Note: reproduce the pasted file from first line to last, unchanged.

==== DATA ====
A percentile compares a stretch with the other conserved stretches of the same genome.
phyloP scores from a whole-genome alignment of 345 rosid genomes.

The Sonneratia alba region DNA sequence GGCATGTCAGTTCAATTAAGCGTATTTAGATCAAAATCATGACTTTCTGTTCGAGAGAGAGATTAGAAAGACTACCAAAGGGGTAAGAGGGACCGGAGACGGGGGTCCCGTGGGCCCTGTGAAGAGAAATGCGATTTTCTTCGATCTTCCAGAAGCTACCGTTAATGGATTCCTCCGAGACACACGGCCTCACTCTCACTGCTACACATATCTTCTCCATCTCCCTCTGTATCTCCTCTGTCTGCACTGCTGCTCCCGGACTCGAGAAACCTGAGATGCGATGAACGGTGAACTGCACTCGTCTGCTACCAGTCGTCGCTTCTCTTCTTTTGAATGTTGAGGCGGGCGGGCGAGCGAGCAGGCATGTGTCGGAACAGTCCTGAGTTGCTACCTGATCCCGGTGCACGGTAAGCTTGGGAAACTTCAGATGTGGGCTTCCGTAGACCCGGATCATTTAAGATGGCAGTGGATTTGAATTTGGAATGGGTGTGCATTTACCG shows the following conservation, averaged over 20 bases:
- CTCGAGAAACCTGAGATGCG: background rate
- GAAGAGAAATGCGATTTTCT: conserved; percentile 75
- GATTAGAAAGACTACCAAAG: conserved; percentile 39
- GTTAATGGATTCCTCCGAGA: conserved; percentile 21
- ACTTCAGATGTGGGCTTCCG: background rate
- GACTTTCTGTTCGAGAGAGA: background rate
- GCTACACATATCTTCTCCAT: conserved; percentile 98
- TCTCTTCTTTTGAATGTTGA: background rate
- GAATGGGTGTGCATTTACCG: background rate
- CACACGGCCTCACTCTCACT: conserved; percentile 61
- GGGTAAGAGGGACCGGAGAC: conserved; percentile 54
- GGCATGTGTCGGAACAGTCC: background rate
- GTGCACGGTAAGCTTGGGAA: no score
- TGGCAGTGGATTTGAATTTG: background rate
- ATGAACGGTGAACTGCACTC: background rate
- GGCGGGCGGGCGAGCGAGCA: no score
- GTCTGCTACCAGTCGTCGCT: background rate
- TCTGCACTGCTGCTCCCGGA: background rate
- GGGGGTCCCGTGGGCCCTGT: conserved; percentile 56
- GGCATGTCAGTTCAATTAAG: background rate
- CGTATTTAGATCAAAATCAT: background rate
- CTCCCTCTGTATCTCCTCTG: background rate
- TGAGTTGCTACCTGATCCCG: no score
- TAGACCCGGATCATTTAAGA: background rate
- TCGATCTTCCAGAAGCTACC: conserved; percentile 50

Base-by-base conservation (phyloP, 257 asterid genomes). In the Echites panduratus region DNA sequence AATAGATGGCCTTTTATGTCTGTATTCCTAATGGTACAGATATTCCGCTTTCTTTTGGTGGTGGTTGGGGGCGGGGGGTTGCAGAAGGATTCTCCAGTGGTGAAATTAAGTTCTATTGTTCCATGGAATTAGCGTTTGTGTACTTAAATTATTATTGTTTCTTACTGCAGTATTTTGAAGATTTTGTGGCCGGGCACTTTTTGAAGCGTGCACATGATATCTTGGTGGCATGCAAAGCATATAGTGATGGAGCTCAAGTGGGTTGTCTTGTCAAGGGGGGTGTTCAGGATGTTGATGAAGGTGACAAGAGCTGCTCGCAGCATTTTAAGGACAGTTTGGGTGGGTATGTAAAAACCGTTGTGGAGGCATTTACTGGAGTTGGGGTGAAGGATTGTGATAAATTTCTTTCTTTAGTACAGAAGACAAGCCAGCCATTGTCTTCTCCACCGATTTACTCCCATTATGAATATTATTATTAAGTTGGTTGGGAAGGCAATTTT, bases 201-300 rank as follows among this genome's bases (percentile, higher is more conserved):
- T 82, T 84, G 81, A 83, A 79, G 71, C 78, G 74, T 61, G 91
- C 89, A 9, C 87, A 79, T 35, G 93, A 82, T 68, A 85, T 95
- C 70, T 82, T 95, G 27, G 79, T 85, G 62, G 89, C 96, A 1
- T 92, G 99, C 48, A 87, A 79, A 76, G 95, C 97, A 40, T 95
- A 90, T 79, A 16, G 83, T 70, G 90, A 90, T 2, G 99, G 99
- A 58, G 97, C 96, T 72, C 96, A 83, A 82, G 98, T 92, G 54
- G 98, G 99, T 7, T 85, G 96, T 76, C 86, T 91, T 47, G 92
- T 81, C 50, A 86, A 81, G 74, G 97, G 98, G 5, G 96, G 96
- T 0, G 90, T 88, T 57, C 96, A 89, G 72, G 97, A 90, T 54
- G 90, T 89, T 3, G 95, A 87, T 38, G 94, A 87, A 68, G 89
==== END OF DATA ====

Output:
A percentile compares a stretch with the other conserved stretches of the same genome.
phyloP scores from a whole-genome alignment of 345 rosid genomes.

The Sonneratia alba region DNA sequence GGCATGTCAGTTCAATTAAGCGTATTTAGATCAAAATCATGACTTTCTGTTCGAGAGAGAGATTAGAAAGACTACCAAAGGGGTAAGAGGGACCGGAGACGGGGGTCCCGTGGGCCCTGTGAAGAGAAATGCGATTTTCTTCGATCTTCCAGAAGCTACCGTTAATGGATTCCTCCGAGACACACGGCCTCACTCTCACTGCTACACATATCTTCTCCATCTCCCTCTGTATCTCCTCTGTCTGCACTGCTGCTCCCGGACTCGAGAAACCTGAGATGCGATGAACGGTGAACTGCACTCGTCTGCTACCAGTCGTCGCTTCTCTTCTTTTGAATGTTGAGGCGGGCGGGCGAGCGAGCAGGCATGTGTCGGAACAGTCCTGAGTTGCTACCTGATCCCGGTGCACGGTAAGCTTGGGAAACTTCAGATGTGGGCTTCCGTAGACCCGGATCATTTAAGATGGCAGTGGATTTGAATTTGGAATGGGTGTGCATTTACCG shows the following conservation, averaged over 20 bases:
- CTCGAGAAACCTGAGATGCG: background rate
- GAAGAGAAATGCGATTTTCT: conserved; percentile 75
- GATTAGAAAGACTACCAAAG: conserved; percentile 39
- GTTAATGGATTCCTCCGAGA: conserved; percentile 21
- ACTTCAGATGTGGGCTTCCG: background rate
- GACTTTCTGTTCGAGAGAGA: background rate
- GCTACACATATCTTCTCCAT: conserved; percentile 98
- TCTCTTCTTTTGAATGTTGA: background rate
- GAATGGGTGTGCATTTACCG: background rate
- CACACGGCCTCACTCTCACT: conserved; percentile 61
- GGGTAAGAGGGACCGGAGAC: conserved; percentile 54
- GGCATGTGTCGGAACAGTCC: background rate
- GTGCACGGTAAGCTTGGGAA: no score
- TGGCAGTGGATTTGAATTTG: background rate
- ATGAACGGTGAACTGCACTC: background rate
- GGCGGGCGGGCGAGCGAGCA: no score
- GTCTGCTACCAGTCGTCGCT: background rate
- TCTGCACTGCTGCTCCCGGA: background rate
- GGGGGTCCCGTGGGCCCTGT: conserved; percentile 56
- GGCATGTCAGTTCAATTAAG: background rate
- CGTATTTAGATCAAAATCAT: background rate
- CTCCCTCTGTATCTCCTCTG: background rate
- TGAGTTGCTACCTGATCCCG: no score
- TAGACCCGGATCATTTAAGA: background rate
- TCGATCTTCCAGAAGCTACC: conserved; percentile 50

Base-by-base conservation (phyloP, 257 asterid genomes). In the Echites panduratus region DNA sequence AATAGATGGCCTTTTATGTCTGTATTCCTAATGGTACAGATATTCCGCTTTCTTTTGGTGGTGGTTGGGGGCGGGGGGTTGCAGAAGGATTCTCCAGTGGTGAAATTAAGTTCTATTGTTCCATGGAATTAGCGTTTGTGTACTTAAATTATTATTGTTTCTTACTGCAGTATTTTGAAGATTTTGTGGCCGGGCACTTTTTGAAGCGTGCACATGATATCTTGGTGGCATGCAAAGCATATAGTGATGGAGCTCAAGTGGGTTGTCTTGTCAAGGGGGGTGTTCAGGATGTTGATGAAGGTGACAAGAGCTGCTCGCAGCATTTTAAGGACAGTTTGGGTGGGTATGTAAAAACCGTTGTGGAGGCATTTACTGGAGTTGGGGTGAAGGATTGTGATAAATTTCTTTCTTTAGTACAGAAGACAAGCCAGCCATTGTCTTCTCCACCGATTTACTCCCATTATGAATATTATTATTAAGTTGGTTGGGAAGGCAATTTT, bases 201-300 rank as follows among this genome's bases (percentile, higher is more conserved):
- T 82, T 84, G 81, A 83, A 79, G 71, C 78, G 74, T 61, G 91
- C 89, A 9, C 87, A 79, T 35, G 93, A 82, T 68, A 85, T 95
- C 70, T 82, T 95, G 27, G 79, T 85, G 62, G 89, C 96, A 1
- T 92, G 99, C 48, A 87, A 79, A 76, G 95, C 97, A 40, T 95
- A 90, T 79, A 16, G 83, T 70, G 90, A 90, T 2, G 99, G 99
- A 58, G 97, C 96, T 72, C 96, A 83, A 82, G 98, T 92, G 54
- G 98, G 99, T 7, T 85, G 96, T 76, C 86, T 91, T 47, G 92
- T 81, C 50, A 86, A 81, G 74, G 97, G 98, G 5, G 96, G 96
- T 0, G 90, T 88, T 57, C 96, A 89, G 72, G 97, A 90, T 54
- G 90, T 89, T 3, G 95, A 87, T 38, G 94, A 87, A 68, G 89